Fig. 4
figure 4

Concentration in different chemical elements measured in slag inclusions for different African iron bars type 1 (B101, B102, B103, B105, B106, B108, B112, B117, B118). (A) TiO2 wt.% vs. Zr wt.% (B) Al2O3 wt.% vs. SiO2 wt.%, (C) MnO wt.% vs. Zr wt.% (D) K2O wt.% vs. SiO2 wt.%. Uncertainty associated with each measurement is about 10%

Slag inclusions measured in 6 African iron bars type 2 (B202, B205, B210, B214, B210, B217) show a more heterogeneous chemistry between the individual bars (Fig. 5). On the one hand B210, B212, B214 are very concentrated in MnO (up to 85 wt.%) while TiO2 and Zr are absent. On the other hand, slag inclusions analyzed in B217, B205, B202 are concentrated in TiO2 (up to 50 wt.%) and Zr (up to 8.5 wt.%) while MnO is almost absent. TiO2/Zr is relatively constant for slag inclusions measured in the same iron bar but quite variable between the different bars (B217: TiO2/Zr = 16; B205: TiO2/Zr = 4; B202: TiO2/Zr = 0.5). The heterogeneous chemistry of slag inclusions from iron type 2 will allow a discrimination considerably less precise than the hammerscale from iron type 1 or from modern steel.

Fig. 5
figure 5

Concentration in different chemical elements measured in slag inclusions for different African iron bars type 2 (B202, B205, B210, B214, B210, B217). (A) TiO2 wt.% vs. Zr wt.% (B) Al2O3 wt.% vs. SiO2 wt.%, (C) MnO wt.% vs. Zr wt.% (D) K2O wt.% vs. SiO2 wt.%. Uncertainty associated with each measurement is about 10%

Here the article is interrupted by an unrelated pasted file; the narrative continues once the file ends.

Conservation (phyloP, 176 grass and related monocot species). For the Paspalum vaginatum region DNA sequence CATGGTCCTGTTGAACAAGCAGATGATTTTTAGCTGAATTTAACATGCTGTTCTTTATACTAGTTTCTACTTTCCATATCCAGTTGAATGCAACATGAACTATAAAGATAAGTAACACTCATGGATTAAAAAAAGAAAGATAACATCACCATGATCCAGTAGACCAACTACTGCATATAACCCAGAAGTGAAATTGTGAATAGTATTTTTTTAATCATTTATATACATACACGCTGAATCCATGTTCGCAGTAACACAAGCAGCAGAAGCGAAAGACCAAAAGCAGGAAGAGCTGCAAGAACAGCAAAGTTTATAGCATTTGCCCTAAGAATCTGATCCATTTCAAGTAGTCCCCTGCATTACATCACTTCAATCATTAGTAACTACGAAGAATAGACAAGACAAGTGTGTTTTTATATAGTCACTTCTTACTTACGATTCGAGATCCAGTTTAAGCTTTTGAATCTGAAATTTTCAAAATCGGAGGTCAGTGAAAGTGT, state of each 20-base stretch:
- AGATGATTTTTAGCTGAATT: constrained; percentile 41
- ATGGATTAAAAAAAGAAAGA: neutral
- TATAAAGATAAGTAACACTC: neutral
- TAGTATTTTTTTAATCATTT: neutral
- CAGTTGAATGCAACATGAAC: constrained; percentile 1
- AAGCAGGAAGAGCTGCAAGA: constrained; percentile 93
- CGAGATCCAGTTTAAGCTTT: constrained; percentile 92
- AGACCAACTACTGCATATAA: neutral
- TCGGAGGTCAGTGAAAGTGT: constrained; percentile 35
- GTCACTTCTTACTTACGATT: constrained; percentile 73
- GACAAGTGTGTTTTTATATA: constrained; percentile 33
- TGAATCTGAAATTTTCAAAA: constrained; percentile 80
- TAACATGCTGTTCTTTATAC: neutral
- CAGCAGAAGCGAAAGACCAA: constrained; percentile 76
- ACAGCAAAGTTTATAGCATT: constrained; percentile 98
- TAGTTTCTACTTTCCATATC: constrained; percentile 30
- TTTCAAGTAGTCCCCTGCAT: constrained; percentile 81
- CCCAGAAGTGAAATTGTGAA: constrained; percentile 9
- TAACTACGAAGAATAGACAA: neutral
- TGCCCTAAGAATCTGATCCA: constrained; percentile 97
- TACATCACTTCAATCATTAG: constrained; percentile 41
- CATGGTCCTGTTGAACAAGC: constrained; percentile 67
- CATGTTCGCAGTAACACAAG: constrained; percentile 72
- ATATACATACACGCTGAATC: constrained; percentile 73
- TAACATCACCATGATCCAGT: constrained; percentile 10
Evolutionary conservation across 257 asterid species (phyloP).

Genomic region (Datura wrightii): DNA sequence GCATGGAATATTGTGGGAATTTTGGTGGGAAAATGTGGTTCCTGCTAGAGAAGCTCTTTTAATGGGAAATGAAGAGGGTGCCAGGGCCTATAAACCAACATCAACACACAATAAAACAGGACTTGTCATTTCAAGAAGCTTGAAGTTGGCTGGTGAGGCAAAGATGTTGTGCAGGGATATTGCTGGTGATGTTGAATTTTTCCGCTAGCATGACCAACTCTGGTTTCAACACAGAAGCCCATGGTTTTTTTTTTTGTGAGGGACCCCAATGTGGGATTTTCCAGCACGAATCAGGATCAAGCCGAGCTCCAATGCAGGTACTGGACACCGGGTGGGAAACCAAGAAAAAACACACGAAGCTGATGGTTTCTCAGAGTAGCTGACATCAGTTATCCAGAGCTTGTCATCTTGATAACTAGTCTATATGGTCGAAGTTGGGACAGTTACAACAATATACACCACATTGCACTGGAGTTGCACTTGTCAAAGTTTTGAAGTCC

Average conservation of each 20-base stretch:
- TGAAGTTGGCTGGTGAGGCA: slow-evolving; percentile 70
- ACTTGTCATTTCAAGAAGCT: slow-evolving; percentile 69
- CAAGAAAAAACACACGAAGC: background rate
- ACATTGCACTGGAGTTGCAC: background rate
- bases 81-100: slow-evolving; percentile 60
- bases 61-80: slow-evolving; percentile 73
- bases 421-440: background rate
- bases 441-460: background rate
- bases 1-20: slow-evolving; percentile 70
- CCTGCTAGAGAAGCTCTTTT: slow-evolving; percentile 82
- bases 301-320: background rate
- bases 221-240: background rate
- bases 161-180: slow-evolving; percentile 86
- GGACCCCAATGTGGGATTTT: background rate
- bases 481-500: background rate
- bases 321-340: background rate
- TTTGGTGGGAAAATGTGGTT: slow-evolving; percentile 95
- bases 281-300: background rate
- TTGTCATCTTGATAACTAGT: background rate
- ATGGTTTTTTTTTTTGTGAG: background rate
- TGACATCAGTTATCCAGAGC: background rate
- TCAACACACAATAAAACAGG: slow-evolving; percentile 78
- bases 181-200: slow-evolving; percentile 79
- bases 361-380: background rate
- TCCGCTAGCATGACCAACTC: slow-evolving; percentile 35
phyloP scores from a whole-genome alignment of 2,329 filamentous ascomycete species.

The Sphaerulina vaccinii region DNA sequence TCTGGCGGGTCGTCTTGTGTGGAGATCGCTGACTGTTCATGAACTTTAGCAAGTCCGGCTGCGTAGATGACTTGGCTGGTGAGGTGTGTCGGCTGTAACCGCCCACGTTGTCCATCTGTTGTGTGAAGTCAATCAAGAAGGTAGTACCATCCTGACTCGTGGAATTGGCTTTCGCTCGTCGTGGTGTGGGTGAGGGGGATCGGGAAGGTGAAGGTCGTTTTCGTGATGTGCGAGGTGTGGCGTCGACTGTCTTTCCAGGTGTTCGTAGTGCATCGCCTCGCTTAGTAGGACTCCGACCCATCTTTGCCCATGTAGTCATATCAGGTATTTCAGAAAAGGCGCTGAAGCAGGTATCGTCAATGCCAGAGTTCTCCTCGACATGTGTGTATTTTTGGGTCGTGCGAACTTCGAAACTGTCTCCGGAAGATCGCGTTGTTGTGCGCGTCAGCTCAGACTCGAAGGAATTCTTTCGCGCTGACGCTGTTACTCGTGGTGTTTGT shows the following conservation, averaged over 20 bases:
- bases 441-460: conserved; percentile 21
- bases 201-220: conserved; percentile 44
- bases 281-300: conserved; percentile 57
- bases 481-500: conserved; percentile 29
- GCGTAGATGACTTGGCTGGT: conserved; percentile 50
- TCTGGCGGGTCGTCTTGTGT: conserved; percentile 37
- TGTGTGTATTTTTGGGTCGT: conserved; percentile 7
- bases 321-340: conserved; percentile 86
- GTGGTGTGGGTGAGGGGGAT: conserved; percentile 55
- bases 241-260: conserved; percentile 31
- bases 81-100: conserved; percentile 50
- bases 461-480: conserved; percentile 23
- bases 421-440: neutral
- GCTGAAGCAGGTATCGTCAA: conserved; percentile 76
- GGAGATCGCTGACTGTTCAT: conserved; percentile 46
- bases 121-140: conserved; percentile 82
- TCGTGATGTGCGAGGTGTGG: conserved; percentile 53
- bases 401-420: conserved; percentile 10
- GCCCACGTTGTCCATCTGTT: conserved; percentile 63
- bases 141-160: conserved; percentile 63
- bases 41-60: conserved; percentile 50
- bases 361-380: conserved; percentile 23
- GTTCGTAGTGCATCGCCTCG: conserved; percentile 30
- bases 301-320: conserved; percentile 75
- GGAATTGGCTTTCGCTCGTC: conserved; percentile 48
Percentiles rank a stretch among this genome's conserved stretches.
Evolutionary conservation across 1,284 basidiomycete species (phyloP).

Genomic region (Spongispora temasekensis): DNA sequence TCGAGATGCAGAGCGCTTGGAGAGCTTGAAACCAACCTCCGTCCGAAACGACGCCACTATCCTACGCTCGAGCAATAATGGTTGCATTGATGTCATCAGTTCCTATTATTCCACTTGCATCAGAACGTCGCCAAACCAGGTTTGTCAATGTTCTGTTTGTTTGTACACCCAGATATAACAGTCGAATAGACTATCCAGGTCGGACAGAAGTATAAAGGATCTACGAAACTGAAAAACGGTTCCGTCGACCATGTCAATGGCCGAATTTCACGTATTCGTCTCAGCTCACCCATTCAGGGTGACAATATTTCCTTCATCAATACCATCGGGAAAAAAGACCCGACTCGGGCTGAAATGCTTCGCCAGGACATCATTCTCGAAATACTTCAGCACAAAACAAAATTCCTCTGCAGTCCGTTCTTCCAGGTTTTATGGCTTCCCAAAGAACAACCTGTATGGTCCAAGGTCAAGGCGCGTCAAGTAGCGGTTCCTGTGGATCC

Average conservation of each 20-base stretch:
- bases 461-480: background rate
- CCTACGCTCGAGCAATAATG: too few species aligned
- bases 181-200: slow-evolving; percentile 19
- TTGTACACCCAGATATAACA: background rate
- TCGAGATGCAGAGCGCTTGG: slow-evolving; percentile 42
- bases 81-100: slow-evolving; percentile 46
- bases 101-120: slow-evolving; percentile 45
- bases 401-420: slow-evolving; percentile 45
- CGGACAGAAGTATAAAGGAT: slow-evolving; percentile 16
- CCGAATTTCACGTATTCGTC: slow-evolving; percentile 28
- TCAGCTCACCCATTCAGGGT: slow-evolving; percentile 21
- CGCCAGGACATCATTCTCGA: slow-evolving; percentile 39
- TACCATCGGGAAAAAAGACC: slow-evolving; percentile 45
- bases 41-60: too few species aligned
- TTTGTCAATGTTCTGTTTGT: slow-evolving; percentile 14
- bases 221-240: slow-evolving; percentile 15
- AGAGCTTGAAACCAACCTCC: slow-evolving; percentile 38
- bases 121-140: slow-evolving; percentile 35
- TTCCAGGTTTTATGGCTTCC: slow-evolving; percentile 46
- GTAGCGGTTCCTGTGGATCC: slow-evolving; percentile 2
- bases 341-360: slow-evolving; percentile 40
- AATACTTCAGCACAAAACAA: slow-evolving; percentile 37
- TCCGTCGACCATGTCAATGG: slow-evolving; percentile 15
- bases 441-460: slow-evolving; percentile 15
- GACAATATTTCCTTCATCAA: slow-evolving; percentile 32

Hammerscale have different morphologies, they can be distinguished in three categories, flake, spherical and irregular (Fig. 6). Their formation modes are discussed in literature [15, 24, 25]. Oxide particles, formed by solid state diffusion of oxygen through the metal, can be detached from the iron metal by desquamation or by hammering. In most cases it is flake particles that are ejected, they were collected in highest abundance [7]. They are composed of three superposed layers of iron oxides, a layer of hematite Fe2O3 (1%), a layer of magnetite Fe3O4 (4%) and a layer of wüstite FeO (95%) (Fig. 6) with columnar crystals [26]. In archeological samples studied [14] a silicate glass is often present at grain boundaries, which is not observed in modern hammerscale [27]. Spherical hammerscale is associated with the expulsion of a liquid present on the surface of the worked metal, which cools in contact with air. They are also composed of iron oxides and generally a higher abundance of silicate glass. This have been observed in samples studied and in literature [14, 15]. Irregular hammerscale seems to be the result of a mixture between a solid and a melted silica component. In all types of hammerscale it is possible to find metallic pieces inherited from the worked iron bar. Different morphologies of hammerscale can be formed under the same hammer blow [15]. Nevertheless, during the work of a dirty iron containing lot of slag inclusions or in the case of fluxes addition like sand, the liquid component on the metal surface is more important than in normal forging situation. Spherical hammerscale formation in these cases is then favored.